Starblazer - 21/05/2017 – Going in the right direction sometimes.
Day 3, noon Friday to noon Saturday, comprised a number of course changes.
Our pathetically slow progress northeastwards to find a better breeze
finally paid off from mid- afternoon onwards, when we could lay a course a
bit closer to the desired one and pick up a bit of speed. From 0300 we were
able to head straight for the Azores and we made cracking progress until
about 0900. When I did the 0900 log the course we were making as opposed to
steering was 30 degrees high, caused by an unexpected current. At the 0930
SSB net matters only got worse when the weather report and GRIB files were
discussed. One boat has subscribed to a weather guru in the States who
recommended getting down to 34 degrees North to avoid some potentially very
strong winds on Sunday/Monday. We were at 35 degrees 53 minutes where one
minute equals one nautical mile. We decided to head southeast to reach 35
degrees before altering course to head due east as we believe 34 degrees is
unnecessary. Being so low will have a knock on effect when the weather
system has passed which I’ll describe in my next blog. The Azores are at 38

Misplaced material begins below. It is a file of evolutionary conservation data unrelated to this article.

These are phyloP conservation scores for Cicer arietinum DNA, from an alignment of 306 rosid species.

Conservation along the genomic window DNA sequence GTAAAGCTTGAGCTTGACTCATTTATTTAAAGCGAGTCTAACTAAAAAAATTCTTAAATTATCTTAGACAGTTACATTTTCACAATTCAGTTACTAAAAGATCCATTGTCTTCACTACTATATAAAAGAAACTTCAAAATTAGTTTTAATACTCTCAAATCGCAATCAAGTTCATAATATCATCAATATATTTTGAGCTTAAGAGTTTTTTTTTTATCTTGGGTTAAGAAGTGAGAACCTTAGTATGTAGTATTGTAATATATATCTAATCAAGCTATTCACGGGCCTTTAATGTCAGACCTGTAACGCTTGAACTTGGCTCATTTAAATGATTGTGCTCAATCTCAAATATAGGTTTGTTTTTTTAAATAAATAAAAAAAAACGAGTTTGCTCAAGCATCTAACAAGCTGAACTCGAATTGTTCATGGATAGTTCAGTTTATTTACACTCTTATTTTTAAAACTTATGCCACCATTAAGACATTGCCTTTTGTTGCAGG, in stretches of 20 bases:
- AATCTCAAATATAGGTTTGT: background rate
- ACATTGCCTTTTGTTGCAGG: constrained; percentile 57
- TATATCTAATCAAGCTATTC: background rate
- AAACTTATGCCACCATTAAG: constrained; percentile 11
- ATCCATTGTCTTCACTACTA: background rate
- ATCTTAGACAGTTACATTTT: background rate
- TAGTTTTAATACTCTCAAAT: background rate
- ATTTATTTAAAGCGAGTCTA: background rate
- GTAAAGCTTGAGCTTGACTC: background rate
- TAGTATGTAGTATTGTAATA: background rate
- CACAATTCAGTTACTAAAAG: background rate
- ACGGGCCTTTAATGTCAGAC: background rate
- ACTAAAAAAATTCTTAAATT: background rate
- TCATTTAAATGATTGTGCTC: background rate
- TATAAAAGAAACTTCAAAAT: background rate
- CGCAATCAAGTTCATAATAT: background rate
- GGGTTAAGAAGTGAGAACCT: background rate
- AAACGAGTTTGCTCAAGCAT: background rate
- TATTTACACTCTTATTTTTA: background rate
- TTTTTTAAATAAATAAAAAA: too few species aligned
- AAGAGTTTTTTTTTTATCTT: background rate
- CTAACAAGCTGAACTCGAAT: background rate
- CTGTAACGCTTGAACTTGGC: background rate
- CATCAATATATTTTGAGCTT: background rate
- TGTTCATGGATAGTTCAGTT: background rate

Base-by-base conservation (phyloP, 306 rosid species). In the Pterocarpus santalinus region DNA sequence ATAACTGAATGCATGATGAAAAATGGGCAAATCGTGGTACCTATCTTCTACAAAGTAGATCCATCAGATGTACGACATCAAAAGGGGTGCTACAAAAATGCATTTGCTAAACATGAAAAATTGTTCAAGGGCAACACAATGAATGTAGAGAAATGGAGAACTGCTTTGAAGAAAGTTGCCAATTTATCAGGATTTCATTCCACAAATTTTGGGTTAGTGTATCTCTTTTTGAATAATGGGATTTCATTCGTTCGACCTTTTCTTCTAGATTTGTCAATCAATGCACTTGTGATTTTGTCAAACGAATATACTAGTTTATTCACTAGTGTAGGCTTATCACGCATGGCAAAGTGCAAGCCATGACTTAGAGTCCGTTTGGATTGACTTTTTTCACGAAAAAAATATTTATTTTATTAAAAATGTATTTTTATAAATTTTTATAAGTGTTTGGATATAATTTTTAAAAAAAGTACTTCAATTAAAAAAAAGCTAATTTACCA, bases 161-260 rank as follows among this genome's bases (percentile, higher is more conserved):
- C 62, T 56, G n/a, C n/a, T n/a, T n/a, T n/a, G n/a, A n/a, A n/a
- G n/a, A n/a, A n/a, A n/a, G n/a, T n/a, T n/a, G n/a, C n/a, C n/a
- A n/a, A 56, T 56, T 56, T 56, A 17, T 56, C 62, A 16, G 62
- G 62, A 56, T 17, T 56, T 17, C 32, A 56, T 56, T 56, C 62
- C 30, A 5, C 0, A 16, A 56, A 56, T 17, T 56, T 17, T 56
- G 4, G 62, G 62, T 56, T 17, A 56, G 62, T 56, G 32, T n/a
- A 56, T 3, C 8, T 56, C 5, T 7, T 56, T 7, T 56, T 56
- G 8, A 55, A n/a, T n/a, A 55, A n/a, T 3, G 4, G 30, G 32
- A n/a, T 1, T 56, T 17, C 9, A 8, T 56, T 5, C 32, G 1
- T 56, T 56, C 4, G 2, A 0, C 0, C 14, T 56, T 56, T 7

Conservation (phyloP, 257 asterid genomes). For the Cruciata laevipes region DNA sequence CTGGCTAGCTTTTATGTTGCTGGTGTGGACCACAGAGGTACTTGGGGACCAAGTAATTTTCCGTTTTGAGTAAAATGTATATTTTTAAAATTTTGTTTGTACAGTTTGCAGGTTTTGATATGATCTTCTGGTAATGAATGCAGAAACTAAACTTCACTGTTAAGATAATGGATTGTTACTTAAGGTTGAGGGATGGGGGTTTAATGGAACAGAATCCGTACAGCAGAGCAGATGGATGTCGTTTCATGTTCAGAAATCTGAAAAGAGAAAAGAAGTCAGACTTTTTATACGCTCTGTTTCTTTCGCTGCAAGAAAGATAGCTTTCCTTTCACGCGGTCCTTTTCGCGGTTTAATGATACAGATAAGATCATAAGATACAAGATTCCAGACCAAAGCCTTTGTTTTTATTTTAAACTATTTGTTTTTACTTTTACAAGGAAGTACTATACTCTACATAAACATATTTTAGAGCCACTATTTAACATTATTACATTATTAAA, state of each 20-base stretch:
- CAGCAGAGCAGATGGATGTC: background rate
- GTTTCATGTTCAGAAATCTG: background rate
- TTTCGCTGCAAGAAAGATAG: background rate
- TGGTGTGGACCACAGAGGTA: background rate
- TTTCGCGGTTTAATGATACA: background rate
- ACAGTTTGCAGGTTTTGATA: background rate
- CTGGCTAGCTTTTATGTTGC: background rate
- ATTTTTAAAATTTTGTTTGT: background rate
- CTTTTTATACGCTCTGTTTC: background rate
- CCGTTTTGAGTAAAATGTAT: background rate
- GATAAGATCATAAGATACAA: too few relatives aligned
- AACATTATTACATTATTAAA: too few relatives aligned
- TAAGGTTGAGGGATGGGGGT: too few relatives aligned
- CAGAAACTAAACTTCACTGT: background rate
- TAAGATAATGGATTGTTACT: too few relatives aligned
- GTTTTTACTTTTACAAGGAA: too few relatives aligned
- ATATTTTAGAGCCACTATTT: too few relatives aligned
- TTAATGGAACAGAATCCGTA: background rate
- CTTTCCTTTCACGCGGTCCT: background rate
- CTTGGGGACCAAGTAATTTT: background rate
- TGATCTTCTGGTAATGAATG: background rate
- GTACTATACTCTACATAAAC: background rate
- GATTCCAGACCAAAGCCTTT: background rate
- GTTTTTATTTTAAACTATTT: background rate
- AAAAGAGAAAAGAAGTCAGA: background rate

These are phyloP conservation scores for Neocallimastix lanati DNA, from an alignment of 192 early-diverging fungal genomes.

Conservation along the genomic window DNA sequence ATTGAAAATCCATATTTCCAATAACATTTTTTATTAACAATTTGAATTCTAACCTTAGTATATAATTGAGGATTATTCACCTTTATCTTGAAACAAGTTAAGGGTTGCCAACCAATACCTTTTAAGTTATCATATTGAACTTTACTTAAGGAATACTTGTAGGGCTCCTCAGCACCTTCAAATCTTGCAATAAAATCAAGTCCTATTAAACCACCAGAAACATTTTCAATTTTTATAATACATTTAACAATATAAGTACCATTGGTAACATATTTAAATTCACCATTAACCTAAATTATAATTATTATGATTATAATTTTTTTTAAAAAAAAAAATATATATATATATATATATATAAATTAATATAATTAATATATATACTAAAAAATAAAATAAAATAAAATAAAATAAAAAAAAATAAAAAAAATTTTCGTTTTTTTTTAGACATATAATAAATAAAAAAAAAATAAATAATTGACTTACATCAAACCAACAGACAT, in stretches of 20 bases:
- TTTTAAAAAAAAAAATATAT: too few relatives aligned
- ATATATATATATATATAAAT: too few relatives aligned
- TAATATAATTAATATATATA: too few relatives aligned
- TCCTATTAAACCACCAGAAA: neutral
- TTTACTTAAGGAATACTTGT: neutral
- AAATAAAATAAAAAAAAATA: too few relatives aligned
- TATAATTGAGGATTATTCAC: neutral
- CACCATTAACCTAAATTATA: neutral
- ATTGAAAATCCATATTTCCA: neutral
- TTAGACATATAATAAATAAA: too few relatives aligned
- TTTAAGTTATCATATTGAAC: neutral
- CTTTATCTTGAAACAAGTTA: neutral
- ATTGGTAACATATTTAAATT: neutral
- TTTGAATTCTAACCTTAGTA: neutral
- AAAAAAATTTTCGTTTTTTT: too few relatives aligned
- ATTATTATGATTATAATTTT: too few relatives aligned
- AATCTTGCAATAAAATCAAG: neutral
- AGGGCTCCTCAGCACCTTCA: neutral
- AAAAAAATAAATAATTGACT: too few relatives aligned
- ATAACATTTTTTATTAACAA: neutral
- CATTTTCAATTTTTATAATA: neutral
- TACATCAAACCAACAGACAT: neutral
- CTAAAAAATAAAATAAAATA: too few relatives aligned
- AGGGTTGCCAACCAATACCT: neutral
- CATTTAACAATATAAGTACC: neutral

degrees north so slightly north of east from where we are. The result of
the course change meant that we only made 13 miles towards our destination
in the last 3 hour period to noon though we were sailing at over 7 knots.
It’s all to do with Pythagoras! It isn’t all doom and gloom though, as we
made a surprising 153 nM towards the Azores. Only 1393 nM to go.
On the culinary front I decided to make a roast dinner though the beef was
already previously cooked and sliced. Roast potatoes, roast butternut
squash, individual Yorkshire puddings, green beans and gravy. Growing up,
Friday was traditionally fish dinner day, a hangover from religion.
Unfortunately I’d dished up the fish I’d defrosted on Thursday, so we had
what is traditionally a Sunday dinner. Breakfast on Saturday morning was
pancakes with assorted toppings as I had made a double batch of batter for
the Yorkshire puddings. We continue to eat well.
As you can tell, not a lot happens on passage, except sail changes, pole out
for the genoa when the wind is aft, removed and the sheet rethreaded when
the wind is on the beam or forwards, pole swapped to the other side when the
gybe the mainsail etc. It is perhaps rather surprising that I don’t find it
boring, something helped no end by the iPads.